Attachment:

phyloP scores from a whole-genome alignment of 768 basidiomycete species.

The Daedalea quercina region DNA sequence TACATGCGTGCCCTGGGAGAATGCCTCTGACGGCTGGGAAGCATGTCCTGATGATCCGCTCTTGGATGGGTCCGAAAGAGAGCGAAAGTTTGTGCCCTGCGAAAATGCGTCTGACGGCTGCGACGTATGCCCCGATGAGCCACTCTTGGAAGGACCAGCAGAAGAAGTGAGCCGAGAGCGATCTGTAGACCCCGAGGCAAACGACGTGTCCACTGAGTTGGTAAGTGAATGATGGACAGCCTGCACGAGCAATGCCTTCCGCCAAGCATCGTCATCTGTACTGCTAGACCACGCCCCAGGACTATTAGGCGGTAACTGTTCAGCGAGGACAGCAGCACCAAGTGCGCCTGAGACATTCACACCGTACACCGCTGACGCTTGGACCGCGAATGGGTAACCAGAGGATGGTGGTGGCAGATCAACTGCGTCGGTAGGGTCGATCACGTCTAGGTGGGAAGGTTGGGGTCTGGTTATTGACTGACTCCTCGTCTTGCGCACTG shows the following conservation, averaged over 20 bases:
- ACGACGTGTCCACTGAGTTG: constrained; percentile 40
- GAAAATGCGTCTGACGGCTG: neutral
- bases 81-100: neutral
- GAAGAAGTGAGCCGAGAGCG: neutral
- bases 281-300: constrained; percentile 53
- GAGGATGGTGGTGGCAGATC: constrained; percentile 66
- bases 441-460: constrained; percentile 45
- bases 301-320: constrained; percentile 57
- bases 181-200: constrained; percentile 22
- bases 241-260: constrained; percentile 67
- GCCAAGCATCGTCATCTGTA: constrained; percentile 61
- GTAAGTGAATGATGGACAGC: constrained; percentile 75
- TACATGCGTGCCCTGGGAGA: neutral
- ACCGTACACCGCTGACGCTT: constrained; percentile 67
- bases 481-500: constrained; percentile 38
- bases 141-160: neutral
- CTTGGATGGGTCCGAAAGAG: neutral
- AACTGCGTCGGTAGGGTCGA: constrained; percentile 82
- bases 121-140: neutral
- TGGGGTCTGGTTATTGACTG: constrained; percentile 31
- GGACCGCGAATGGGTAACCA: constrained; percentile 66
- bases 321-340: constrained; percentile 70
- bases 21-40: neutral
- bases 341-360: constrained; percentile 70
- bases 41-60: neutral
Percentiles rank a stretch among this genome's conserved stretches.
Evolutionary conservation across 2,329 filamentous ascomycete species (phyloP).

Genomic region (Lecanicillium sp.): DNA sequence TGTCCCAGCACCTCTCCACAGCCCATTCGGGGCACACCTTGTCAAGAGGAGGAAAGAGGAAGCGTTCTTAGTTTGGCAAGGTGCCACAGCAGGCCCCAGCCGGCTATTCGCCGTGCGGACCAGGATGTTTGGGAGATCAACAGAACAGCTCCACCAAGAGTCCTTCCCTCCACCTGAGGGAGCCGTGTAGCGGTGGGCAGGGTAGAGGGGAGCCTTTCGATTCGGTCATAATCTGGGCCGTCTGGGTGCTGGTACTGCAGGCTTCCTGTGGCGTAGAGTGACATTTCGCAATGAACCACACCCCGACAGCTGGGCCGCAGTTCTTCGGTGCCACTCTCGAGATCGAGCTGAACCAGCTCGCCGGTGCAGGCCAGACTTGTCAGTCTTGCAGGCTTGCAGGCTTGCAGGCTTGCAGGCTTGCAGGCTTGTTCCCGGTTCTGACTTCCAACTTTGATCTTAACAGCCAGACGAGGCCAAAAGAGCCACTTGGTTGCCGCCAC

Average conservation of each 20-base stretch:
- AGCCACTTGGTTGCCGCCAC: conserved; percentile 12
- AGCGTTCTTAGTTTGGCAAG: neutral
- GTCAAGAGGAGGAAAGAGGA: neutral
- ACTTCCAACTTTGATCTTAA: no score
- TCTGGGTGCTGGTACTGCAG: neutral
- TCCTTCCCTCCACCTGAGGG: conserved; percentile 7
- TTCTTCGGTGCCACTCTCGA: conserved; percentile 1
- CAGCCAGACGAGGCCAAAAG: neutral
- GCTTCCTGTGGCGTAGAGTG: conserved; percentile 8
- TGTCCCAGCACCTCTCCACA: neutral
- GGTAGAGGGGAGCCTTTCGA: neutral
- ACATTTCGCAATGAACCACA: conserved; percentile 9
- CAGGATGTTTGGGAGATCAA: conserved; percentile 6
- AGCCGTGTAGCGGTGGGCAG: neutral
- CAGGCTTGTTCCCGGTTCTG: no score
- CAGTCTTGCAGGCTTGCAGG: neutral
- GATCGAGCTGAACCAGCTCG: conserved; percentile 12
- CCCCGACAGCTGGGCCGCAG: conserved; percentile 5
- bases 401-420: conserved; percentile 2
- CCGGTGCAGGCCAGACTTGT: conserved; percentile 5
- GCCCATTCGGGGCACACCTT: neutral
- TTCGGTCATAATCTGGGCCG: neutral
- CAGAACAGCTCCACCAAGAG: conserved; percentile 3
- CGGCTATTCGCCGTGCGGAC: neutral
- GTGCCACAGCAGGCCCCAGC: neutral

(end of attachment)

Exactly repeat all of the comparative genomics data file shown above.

phyloP scores from a whole-genome alignment of 768 basidiomycete species.

The Daedalea quercina region DNA sequence TACATGCGTGCCCTGGGAGAATGCCTCTGACGGCTGGGAAGCATGTCCTGATGATCCGCTCTTGGATGGGTCCGAAAGAGAGCGAAAGTTTGTGCCCTGCGAAAATGCGTCTGACGGCTGCGACGTATGCCCCGATGAGCCACTCTTGGAAGGACCAGCAGAAGAAGTGAGCCGAGAGCGATCTGTAGACCCCGAGGCAAACGACGTGTCCACTGAGTTGGTAAGTGAATGATGGACAGCCTGCACGAGCAATGCCTTCCGCCAAGCATCGTCATCTGTACTGCTAGACCACGCCCCAGGACTATTAGGCGGTAACTGTTCAGCGAGGACAGCAGCACCAAGTGCGCCTGAGACATTCACACCGTACACCGCTGACGCTTGGACCGCGAATGGGTAACCAGAGGATGGTGGTGGCAGATCAACTGCGTCGGTAGGGTCGATCACGTCTAGGTGGGAAGGTTGGGGTCTGGTTATTGACTGACTCCTCGTCTTGCGCACTG shows the following conservation, averaged over 20 bases:
- ACGACGTGTCCACTGAGTTG: constrained; percentile 40
- GAAAATGCGTCTGACGGCTG: neutral
- bases 81-100: neutral
- GAAGAAGTGAGCCGAGAGCG: neutral
- bases 281-300: constrained; percentile 53
- GAGGATGGTGGTGGCAGATC: constrained; percentile 66
- bases 441-460: constrained; percentile 45
- bases 301-320: constrained; percentile 57
- bases 181-200: constrained; percentile 22
- bases 241-260: constrained; percentile 67
- GCCAAGCATCGTCATCTGTA: constrained; percentile 61
- GTAAGTGAATGATGGACAGC: constrained; percentile 75
- TACATGCGTGCCCTGGGAGA: neutral
- ACCGTACACCGCTGACGCTT: constrained; percentile 67
- bases 481-500: constrained; percentile 38
- bases 141-160: neutral
- CTTGGATGGGTCCGAAAGAG: neutral
- AACTGCGTCGGTAGGGTCGA: constrained; percentile 82
- bases 121-140: neutral
- TGGGGTCTGGTTATTGACTG: constrained; percentile 31
- GGACCGCGAATGGGTAACCA: constrained; percentile 66
- bases 321-340: constrained; percentile 70
- bases 21-40: neutral
- bases 341-360: constrained; percentile 70
- bases 41-60: neutral
Percentiles rank a stretch among this genome's conserved stretches.
Evolutionary conservation across 2,329 filamentous ascomycete species (phyloP).

Genomic region (Lecanicillium sp.): DNA sequence TGTCCCAGCACCTCTCCACAGCCCATTCGGGGCACACCTTGTCAAGAGGAGGAAAGAGGAAGCGTTCTTAGTTTGGCAAGGTGCCACAGCAGGCCCCAGCCGGCTATTCGCCGTGCGGACCAGGATGTTTGGGAGATCAACAGAACAGCTCCACCAAGAGTCCTTCCCTCCACCTGAGGGAGCCGTGTAGCGGTGGGCAGGGTAGAGGGGAGCCTTTCGATTCGGTCATAATCTGGGCCGTCTGGGTGCTGGTACTGCAGGCTTCCTGTGGCGTAGAGTGACATTTCGCAATGAACCACACCCCGACAGCTGGGCCGCAGTTCTTCGGTGCCACTCTCGAGATCGAGCTGAACCAGCTCGCCGGTGCAGGCCAGACTTGTCAGTCTTGCAGGCTTGCAGGCTTGCAGGCTTGCAGGCTTGCAGGCTTGTTCCCGGTTCTGACTTCCAACTTTGATCTTAACAGCCAGACGAGGCCAAAAGAGCCACTTGGTTGCCGCCAC

Average conservation of each 20-base stretch:
- AGCCACTTGGTTGCCGCCAC: conserved; percentile 12
- AGCGTTCTTAGTTTGGCAAG: neutral
- GTCAAGAGGAGGAAAGAGGA: neutral
- ACTTCCAACTTTGATCTTAA: no score
- TCTGGGTGCTGGTACTGCAG: neutral
- TCCTTCCCTCCACCTGAGGG: conserved; percentile 7
- TTCTTCGGTGCCACTCTCGA: conserved; percentile 1
- CAGCCAGACGAGGCCAAAAG: neutral
- GCTTCCTGTGGCGTAGAGTG: conserved; percentile 8
- TGTCCCAGCACCTCTCCACA: neutral
- GGTAGAGGGGAGCCTTTCGA: neutral
- ACATTTCGCAATGAACCACA: conserved; percentile 9
- CAGGATGTTTGGGAGATCAA: conserved; percentile 6
- AGCCGTGTAGCGGTGGGCAG: neutral
- CAGGCTTGTTCCCGGTTCTG: no score
- CAGTCTTGCAGGCTTGCAGG: neutral
- GATCGAGCTGAACCAGCTCG: conserved; percentile 12
- CCCCGACAGCTGGGCCGCAG: conserved; percentile 5
- bases 401-420: conserved; percentile 2
- CCGGTGCAGGCCAGACTTGT: conserved; percentile 5
- GCCCATTCGGGGCACACCTT: neutral
- TTCGGTCATAATCTGGGCCG: neutral
- CAGAACAGCTCCACCAAGAG: conserved; percentile 3
- CGGCTATTCGCCGTGCGGAC: neutral
- GTGCCACAGCAGGCCCCAGC: neutral